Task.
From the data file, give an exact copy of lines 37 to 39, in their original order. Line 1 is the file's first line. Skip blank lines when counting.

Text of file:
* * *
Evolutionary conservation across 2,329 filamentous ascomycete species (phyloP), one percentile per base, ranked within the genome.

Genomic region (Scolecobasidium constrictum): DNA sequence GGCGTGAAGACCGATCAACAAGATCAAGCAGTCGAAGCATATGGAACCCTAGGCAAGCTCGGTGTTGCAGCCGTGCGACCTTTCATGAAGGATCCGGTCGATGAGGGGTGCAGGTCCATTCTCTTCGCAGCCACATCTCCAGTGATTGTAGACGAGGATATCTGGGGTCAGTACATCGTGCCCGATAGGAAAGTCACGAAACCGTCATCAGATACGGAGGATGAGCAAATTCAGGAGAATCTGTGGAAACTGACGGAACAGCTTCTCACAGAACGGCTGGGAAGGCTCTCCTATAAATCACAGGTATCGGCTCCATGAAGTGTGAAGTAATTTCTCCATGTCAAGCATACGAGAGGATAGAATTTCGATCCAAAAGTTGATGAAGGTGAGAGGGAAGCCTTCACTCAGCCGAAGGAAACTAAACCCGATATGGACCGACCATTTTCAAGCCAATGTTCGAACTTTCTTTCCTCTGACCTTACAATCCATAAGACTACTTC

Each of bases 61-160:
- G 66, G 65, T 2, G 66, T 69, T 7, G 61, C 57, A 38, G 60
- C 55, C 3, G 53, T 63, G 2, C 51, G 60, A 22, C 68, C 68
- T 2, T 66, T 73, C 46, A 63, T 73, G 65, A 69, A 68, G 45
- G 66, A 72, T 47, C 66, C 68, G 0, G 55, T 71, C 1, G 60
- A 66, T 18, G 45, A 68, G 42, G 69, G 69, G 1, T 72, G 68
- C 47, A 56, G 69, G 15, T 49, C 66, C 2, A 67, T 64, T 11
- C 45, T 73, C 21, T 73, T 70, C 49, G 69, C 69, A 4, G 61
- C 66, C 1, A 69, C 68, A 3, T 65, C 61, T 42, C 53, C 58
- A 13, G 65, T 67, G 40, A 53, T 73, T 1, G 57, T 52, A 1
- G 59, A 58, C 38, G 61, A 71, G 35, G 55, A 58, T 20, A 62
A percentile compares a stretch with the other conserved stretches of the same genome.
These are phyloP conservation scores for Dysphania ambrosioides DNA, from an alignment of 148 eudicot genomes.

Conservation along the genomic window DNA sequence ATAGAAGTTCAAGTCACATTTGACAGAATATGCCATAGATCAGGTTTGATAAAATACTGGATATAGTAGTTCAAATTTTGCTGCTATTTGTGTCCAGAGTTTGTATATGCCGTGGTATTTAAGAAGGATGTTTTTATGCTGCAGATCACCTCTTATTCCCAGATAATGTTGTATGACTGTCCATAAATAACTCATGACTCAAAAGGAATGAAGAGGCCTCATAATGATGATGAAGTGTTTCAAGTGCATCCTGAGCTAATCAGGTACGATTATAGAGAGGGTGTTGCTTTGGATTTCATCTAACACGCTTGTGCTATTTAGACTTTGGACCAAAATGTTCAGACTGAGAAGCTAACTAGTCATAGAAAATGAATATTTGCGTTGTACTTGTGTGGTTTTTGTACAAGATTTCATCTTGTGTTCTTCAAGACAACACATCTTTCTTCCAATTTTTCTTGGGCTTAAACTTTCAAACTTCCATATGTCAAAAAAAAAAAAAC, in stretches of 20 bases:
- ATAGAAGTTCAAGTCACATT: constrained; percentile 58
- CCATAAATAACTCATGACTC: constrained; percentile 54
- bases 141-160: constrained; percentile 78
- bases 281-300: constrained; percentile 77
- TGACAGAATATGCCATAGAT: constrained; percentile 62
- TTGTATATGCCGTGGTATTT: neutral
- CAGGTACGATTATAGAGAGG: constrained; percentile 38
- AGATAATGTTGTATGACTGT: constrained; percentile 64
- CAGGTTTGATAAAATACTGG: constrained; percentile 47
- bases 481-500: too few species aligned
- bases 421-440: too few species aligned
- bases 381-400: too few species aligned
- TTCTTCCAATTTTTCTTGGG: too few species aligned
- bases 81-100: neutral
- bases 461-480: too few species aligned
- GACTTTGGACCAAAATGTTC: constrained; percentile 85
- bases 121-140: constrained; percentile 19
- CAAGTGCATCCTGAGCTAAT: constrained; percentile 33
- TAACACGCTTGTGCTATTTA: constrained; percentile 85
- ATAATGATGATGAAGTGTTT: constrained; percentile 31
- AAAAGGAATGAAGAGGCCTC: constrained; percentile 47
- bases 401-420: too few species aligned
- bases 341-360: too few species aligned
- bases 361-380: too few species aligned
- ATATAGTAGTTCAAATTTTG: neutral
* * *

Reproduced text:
- AAAAGGAATGAAGAGGCCTC: constrained; percentile 47
- bases 401-420: too few species aligned
- bases 341-360: too few species aligned